Southwestern Assemblies of God University hosted its third Royal Family Kids Camp last week where about 100 foster children felt like royalty and experienced the love of a family.
The 100-percent volunteer effort to show love and kindness to these children drew about 125 teens and adults to work the camp at the SAGU campus.
“From the moment they get off the bus, our volunteers are there cheering and waving banners, each with the name of a camper on it. They're made to feel like royalty,” said Dr. Darren Daugherty, Royal Family Kids of South Dallas camp director and SAGU professor.
Throughout the week-long camp 6- to 12-year-old foster children are paired up with a counselor and one other child. The amount of individual attention that each child receives builds trust between them and that counselor, offering a kind of emotional support that some of the children have never experienced.
“With a two to one ratio for our counselors, the kids receive the individual attention they need to build up their confidence and hope,” Daugherty said. “Even with just two children, sometimes the counselors need some help. We have camp aunts, uncles and grandparents to create that sense of family and offer extra support.”
The campers' week began with a giant carnival with games, pony rides, a petting zoo, bounce houses and inflatables. By the end of Monday's fun and activities, the campers were ready to retire to their college dorm rooms at SAGU and dream about the Royal Ball on Tuesday.
“For the past nine months, our volunteers have been buy or collecting donated dresses and suits for all of the children,” Daugherty said. “It was our first time do try this. We had outside volunteers come in and decorate and put on a drama for the kids.”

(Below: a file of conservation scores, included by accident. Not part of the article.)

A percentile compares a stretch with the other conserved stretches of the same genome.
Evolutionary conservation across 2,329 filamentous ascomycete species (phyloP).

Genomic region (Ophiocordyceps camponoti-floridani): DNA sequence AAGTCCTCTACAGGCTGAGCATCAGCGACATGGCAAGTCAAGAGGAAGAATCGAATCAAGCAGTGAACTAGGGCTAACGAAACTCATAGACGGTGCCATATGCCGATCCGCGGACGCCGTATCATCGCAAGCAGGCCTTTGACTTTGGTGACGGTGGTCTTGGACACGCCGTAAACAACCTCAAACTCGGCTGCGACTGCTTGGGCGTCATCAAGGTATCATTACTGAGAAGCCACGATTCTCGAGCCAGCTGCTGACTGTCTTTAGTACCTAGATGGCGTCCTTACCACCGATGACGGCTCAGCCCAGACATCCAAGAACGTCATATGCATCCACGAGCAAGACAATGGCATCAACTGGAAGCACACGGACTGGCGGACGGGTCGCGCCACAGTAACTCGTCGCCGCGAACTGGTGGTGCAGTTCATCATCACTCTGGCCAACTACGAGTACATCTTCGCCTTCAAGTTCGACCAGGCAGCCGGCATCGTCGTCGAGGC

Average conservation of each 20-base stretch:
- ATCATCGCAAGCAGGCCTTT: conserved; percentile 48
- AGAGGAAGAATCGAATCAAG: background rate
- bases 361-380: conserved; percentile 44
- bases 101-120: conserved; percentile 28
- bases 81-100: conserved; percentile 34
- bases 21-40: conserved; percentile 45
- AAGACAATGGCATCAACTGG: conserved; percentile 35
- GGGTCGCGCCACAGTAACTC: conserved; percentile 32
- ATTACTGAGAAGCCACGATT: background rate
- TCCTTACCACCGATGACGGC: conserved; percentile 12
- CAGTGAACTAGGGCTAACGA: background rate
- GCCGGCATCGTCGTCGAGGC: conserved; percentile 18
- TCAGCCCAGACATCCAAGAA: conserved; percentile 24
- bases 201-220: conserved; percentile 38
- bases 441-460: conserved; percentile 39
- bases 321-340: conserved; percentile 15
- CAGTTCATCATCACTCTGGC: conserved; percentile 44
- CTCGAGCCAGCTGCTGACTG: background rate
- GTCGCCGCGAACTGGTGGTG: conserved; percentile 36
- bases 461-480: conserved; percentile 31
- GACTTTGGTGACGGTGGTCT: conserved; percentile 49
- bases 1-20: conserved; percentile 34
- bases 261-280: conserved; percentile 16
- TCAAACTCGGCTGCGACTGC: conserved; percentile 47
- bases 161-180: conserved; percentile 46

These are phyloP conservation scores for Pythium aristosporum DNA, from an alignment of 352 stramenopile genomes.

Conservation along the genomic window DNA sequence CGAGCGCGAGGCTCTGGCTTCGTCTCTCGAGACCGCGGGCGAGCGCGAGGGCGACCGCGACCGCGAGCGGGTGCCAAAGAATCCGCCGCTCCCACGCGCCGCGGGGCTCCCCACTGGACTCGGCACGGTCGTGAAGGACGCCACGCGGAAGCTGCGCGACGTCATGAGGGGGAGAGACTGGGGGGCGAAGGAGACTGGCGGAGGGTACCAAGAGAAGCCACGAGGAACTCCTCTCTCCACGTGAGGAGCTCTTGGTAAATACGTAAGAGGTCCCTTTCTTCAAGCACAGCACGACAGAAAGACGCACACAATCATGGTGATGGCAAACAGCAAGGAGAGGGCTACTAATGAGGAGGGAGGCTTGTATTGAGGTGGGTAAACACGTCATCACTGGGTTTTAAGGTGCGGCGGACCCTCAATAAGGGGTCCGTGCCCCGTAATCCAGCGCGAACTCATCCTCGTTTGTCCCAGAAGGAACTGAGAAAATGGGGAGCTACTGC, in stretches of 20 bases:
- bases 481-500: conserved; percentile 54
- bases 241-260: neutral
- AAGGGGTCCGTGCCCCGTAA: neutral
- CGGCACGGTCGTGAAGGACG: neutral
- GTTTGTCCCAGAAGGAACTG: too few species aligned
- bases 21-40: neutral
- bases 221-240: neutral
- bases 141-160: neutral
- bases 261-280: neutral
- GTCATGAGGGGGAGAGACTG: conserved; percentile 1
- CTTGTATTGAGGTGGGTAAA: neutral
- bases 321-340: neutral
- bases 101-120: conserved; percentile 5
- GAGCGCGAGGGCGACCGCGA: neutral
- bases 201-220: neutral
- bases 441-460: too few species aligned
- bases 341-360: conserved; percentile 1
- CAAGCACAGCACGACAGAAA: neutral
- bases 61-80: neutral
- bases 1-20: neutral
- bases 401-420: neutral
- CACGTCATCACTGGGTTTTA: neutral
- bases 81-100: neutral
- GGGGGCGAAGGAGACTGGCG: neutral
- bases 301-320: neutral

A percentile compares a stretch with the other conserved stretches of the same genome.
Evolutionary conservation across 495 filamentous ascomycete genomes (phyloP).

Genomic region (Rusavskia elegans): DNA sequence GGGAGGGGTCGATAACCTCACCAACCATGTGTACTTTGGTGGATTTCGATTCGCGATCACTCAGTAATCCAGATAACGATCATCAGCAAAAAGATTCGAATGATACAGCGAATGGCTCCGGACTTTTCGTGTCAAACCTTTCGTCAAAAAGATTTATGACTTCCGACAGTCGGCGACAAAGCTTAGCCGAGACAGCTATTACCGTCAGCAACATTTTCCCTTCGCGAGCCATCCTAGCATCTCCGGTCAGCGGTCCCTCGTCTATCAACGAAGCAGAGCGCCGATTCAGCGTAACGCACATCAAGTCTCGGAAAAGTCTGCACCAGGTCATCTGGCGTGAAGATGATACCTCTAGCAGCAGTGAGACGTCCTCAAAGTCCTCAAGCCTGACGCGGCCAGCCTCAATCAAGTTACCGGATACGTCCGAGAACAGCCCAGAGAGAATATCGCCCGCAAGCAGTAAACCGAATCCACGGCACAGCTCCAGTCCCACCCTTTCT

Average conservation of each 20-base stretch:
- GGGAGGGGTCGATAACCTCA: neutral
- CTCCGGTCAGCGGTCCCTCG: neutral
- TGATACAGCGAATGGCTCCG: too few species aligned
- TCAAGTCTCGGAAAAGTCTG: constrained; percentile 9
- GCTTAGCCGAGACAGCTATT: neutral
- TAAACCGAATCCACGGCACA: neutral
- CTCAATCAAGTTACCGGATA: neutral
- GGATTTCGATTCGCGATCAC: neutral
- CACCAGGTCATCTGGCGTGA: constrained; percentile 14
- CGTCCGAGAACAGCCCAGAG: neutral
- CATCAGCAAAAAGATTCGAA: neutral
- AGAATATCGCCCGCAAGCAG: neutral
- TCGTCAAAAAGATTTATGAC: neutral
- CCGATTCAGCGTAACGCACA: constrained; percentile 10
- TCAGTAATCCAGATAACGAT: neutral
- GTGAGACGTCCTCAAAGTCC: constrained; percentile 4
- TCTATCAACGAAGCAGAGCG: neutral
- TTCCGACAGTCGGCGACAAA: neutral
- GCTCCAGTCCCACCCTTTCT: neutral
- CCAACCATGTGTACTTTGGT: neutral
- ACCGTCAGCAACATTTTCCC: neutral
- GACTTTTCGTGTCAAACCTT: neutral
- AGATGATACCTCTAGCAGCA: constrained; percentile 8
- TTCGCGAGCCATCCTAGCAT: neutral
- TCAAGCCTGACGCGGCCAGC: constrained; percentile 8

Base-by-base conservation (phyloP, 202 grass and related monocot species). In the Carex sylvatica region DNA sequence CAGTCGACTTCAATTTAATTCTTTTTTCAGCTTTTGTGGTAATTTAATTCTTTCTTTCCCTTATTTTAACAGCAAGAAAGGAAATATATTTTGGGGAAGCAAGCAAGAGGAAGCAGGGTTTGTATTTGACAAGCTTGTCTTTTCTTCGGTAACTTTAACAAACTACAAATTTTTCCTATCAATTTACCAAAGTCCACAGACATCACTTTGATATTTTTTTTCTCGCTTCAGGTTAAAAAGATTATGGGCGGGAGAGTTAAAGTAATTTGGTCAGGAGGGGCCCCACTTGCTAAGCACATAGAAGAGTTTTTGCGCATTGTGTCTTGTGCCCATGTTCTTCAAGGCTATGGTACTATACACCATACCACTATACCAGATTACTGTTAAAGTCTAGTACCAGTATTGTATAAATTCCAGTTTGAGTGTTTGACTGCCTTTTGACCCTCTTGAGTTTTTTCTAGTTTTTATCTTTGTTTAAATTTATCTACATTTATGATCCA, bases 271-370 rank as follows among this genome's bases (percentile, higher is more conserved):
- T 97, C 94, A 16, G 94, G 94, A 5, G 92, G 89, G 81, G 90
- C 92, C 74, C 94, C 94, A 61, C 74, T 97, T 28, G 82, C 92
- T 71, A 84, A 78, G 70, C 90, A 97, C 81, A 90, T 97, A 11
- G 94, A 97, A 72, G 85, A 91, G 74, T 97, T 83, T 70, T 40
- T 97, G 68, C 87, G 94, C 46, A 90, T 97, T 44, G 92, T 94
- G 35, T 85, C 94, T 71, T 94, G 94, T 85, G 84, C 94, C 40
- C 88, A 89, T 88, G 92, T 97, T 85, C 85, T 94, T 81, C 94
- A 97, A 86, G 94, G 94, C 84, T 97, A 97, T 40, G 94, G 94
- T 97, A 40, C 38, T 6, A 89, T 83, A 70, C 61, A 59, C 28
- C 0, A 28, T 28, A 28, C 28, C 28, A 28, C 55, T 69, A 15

Each child was able to pick out an outfit to wear to the ball. Girls looked through racks loaded with different dresses to choose from and boys had their choice of argyle sweaters, dress clothes and suits.
A limousine pulled up the dorm houses to carry the VIP guests to the ball, where they were greeted by an escort who ushered them in. Each child's entrance was announced to the attendees at the ball.
The week continued with a talent show, which Daugherty said can be the most encouraging night for the campers.
“They each have an opportunity to get up on stage in the spotlight and perform their talent to the cheers and applause of 200 people,” he said.
Unbeknownst to the campers, the volunteers had planned a surprise birthday for all of them later in the week.
“We had two volunteers coordinate the party and organize the gift bags,” Daugherty said, adding that this year's birthday gift bags were custom pillowcases, which each child found filled with tons of birthday gifts. “The pillowcases were screen printed and also serve as a lasting memento that each child can take home with them and always remember their time at camp.”
Other activities throughout the week included many trips to the pool, games in the gym and time in the “multi-sensory paradise” with craft centers, woodworking and educational manipulatives. The campers also made daily checks at the mailroom, where even Harry Potter would be jealous of all the letters and packages campers receive.